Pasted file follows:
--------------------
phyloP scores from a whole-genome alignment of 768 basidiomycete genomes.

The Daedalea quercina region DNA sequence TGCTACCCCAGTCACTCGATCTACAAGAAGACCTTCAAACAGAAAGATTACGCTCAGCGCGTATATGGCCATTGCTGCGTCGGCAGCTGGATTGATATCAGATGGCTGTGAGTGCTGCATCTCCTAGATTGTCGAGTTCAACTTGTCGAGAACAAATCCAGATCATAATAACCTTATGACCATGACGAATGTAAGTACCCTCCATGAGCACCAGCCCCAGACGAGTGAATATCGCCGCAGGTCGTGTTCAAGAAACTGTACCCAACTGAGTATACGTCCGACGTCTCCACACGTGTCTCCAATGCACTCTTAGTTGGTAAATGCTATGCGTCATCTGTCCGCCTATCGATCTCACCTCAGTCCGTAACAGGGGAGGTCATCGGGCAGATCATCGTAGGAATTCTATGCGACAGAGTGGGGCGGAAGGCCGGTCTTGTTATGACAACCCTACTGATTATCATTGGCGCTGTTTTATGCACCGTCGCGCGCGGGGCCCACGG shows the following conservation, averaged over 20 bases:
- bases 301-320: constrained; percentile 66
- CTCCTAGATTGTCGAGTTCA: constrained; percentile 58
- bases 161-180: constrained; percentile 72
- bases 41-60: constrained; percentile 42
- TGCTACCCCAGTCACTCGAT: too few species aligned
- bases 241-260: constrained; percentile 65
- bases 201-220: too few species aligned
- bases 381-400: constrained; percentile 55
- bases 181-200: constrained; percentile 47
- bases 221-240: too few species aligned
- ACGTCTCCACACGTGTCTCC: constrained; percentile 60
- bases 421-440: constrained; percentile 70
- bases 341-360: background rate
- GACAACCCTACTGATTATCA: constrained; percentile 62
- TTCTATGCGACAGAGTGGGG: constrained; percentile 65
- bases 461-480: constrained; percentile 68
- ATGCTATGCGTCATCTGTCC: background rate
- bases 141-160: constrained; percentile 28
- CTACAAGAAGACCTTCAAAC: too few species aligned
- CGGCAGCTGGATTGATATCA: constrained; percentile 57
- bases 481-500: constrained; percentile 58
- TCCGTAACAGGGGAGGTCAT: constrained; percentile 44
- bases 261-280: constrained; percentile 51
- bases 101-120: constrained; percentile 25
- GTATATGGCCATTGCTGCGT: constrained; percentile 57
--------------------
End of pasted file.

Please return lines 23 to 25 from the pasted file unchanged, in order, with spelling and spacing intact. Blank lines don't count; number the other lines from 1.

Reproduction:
- bases 481-500: constrained; percentile 58
- TCCGTAACAGGGGAGGTCAT: constrained; percentile 44
- bases 261-280: constrained; percentile 51